1. Medical TreatmentPractically is it is not possible to dissolve or break a kidney or urinary tract stone (excepet a very small group) by medicine. Medicine treatment can be used for; to help the passing of stones which are at the right size for passing (especially those in the ureter), prevent growing of small stones or prevent reformation of stone after the stones are treated in any method (in patients who carry the risk of stone reformation)

In stone passing treatment, the first stage is to decide which stone can pass and which method should be used for which stone by your doctor. Then, the treatment is proceeded according to stone location, the condition of your urinary tract.
In order to have medicine treatment for preventing growth of existing stones, first the reason for stone formation should be known. Some urine and blood tests can be required for this.
Protection treatment will be discussed in following sections.

2. Extracorporeal Stone Breaking Treatment: (ESWL – Extracorporeal Shock Wave Lithotripsy)
This is the most modern stone treatment method which is painless and which does not have the risk for surgery. It has been first clinically applied in 1980 in Germany.

It is based on the principle of focusing an extracorporally sourced high frequency sound waves (shock waves) on a stone and breaking the stone. The equipment may be different according to the shock wave producing method (piezo-electric, spark gap, electromagnetic) or stone imaging method (ultrasonography, x-ray).

The shock waves focused on the stone cause surface erosion, and a stress wave which seperate structural elements of the stone and eventualy break the stone.

Previously, this method required a pool which the whole body is inserted in, ear protectors were used for protection from noise, and mostly anesthesia was necessary. Nowadays this method is very developed. The shock waves are transferred to body through a disk shaped tool or though a small pool where only the part of the body which the stone exist is inserted. There is no need for ear protectors. Anesthesia is very rarely necessary. Some advanced stone breaking equipments can also be safely used in baby-child patients. With the use of such equipments, the number of surgeries for stone treatment have been 90-95% decreased.

There may be differences in ESWL stone breaking equipments but they can be used for breaking stones anywhere in kidney, urinary tract and urinary bladder. For stones bigger than 3 cm, this method is not preferred as the first choice due to long treatment period, higher risk of complication. Complications (undesirable effects) of ESWL method are given below.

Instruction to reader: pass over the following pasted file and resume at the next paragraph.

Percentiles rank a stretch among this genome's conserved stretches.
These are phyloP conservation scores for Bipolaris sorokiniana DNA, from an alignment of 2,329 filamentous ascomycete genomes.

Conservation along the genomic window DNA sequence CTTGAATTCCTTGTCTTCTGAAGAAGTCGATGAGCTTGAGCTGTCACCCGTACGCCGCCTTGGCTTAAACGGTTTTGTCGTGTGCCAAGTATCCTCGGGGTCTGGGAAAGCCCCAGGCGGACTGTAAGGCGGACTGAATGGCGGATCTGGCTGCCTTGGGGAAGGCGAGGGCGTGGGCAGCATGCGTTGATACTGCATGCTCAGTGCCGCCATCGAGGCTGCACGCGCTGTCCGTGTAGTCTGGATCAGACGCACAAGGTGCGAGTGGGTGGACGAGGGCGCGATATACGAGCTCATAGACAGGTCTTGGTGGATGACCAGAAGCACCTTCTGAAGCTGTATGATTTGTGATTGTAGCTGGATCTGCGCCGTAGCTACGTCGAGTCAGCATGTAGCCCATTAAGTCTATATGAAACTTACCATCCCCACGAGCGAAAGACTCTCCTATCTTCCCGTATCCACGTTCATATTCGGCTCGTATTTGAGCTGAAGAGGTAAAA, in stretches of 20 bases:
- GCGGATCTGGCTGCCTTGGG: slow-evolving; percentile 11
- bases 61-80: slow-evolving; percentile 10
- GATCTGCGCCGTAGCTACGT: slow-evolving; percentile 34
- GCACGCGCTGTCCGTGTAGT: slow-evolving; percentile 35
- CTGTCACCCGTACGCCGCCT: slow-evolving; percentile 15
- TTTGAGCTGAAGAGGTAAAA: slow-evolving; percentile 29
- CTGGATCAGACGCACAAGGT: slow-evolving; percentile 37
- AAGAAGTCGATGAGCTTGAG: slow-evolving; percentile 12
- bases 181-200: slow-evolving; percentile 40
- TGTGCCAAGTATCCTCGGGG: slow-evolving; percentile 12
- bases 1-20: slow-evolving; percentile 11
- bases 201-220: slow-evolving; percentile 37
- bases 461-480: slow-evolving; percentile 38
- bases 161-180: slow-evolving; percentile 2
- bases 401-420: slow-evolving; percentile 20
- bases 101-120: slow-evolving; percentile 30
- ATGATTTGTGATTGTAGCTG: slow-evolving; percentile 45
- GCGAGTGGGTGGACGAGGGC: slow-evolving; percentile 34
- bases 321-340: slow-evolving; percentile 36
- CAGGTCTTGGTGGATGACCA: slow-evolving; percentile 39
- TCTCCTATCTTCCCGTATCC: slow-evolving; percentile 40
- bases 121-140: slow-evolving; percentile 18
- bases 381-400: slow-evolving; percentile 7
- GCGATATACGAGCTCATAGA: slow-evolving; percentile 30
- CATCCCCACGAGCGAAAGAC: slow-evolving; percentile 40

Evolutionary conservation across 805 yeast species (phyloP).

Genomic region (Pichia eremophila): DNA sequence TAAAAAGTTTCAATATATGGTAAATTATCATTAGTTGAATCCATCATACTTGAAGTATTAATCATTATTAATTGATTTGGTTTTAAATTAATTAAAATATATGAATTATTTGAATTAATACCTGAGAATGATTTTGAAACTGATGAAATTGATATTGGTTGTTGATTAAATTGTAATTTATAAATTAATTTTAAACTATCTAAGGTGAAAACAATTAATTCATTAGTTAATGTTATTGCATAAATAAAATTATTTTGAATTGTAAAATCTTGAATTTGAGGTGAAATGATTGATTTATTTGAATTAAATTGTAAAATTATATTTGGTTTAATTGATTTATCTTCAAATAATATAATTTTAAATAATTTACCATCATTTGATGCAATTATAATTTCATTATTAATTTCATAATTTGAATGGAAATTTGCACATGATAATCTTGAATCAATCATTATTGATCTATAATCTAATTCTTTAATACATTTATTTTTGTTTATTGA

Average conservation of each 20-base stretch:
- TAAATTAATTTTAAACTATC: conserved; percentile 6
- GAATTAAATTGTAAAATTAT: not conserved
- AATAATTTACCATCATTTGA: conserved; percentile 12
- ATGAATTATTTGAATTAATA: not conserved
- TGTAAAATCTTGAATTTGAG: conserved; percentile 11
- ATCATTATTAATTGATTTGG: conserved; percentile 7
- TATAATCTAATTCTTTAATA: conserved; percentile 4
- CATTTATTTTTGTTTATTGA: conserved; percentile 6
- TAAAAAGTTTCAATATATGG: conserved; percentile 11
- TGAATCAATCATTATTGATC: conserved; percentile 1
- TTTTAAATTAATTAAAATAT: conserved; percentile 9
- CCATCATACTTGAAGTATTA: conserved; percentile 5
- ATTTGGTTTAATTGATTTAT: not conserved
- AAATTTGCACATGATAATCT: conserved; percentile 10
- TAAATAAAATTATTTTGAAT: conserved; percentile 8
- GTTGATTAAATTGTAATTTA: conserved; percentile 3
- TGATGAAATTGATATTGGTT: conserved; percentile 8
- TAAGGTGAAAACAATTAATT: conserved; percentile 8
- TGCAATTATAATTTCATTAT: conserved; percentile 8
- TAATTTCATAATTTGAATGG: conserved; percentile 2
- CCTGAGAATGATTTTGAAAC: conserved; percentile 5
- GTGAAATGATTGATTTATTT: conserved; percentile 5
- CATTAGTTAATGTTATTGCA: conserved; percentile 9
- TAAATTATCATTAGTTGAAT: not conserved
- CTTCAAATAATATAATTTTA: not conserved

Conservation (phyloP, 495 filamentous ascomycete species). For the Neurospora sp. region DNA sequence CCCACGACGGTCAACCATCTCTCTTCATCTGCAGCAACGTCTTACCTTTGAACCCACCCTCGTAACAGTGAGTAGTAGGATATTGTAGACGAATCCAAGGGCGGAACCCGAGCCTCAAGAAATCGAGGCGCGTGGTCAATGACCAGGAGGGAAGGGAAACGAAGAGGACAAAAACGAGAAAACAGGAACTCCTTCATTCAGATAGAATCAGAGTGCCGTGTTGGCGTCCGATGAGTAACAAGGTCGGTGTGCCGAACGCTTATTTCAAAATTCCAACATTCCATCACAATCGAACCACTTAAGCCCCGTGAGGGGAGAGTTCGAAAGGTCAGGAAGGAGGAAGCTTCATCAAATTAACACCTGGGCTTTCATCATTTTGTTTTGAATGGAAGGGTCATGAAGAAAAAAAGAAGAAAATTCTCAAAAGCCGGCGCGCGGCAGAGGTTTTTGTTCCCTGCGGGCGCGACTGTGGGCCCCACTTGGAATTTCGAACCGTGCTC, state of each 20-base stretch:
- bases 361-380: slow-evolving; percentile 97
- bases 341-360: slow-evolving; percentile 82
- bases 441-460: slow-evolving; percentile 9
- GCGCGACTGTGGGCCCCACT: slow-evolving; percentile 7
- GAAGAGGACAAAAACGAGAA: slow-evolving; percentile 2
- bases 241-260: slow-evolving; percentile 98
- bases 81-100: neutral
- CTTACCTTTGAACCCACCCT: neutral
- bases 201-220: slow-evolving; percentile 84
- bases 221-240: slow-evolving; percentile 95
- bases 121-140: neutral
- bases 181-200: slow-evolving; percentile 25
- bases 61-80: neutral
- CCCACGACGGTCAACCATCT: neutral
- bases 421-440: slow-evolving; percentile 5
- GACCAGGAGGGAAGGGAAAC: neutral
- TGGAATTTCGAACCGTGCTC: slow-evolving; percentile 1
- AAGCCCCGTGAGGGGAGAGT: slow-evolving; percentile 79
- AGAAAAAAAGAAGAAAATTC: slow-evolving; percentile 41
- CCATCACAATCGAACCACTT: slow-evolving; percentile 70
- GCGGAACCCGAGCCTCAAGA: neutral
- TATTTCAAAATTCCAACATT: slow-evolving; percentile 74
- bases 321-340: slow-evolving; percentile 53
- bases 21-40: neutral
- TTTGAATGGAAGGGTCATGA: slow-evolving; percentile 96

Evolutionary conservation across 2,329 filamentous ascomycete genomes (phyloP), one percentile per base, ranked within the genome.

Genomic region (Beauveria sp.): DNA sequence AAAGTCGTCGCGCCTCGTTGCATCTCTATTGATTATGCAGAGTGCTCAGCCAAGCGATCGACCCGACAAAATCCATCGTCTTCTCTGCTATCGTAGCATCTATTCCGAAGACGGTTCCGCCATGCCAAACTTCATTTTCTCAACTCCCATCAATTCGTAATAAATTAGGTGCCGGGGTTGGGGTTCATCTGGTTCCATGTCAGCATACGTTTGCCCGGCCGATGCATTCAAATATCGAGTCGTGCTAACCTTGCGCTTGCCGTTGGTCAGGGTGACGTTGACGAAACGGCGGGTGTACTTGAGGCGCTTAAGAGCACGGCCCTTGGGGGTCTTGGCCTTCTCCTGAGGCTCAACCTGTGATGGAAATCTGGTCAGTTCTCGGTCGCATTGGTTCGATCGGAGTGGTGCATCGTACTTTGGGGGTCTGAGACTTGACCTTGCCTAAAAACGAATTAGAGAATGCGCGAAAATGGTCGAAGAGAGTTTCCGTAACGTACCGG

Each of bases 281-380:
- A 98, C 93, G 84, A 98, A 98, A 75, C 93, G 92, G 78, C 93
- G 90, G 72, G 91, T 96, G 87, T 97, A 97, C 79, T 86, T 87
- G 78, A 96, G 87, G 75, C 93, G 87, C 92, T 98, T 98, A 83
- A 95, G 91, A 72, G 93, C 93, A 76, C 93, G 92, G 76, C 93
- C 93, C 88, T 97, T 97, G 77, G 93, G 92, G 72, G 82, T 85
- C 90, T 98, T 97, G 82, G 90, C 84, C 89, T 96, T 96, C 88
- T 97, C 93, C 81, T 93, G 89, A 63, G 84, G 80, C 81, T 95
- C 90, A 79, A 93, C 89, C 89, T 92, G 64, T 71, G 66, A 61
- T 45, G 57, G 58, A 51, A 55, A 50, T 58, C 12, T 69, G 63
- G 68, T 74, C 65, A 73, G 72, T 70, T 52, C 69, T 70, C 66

Hemorrhage area around the kidney (perirenal hematom):It is the most major complication. The occurrence percentage in small focused equipments is 0.6%, in big focused equipments 2-4%.
It is more common in patients with high blood pressure. Usually does not require any treatment, ESWL treatment should be suspended until the hemorrhage area is completeley healed. Rarely, the hemorrhage is not confined to kidney area and continues to enlarge. In these cases open surgery may be required.

Exposure to radiation:Not appliacble in equipments which has ultrasonographic imaging.
Bruise and tissue hardening (fibrosis) in kidney and in surrounding area due to shock wave. More common in big focused equipments, frequent and long treatment periods.

Stone pieces blocking the urinary tract (Ureter obstruction): The broken stone pieces may cause blockage in urinary tract. Sometimes a big stone at the front and sand following it may deposit. (Stone road) This case which is more common with big stones may be treated by breaking the big stone piece at the front.

3. Surgical Method
Surgical method can be simply divided into two groups; open surgery and removing the stone by endoscopic method.
The endoscopical method is becoming more important with advances especially in endoscopic equipments and increase in surgical experiences. Removing the stone by endoscopical method is done by either going in through the body’s natural openings (through the last prar of the urinary tract) or making a 1cm long cut in the skin and reaching the stone by going through the tissues (PCN- perkütan nefrolitotripsi). In order to remove the stone (big stone), once the stone is reached it may have to broken down. In this appliaction, depending on the size and location of the stone different stone breaking methods (mechanical, electrohydraulic, laser) can be used. There may be a possibility to continue with open surgery in each endoscopic operation.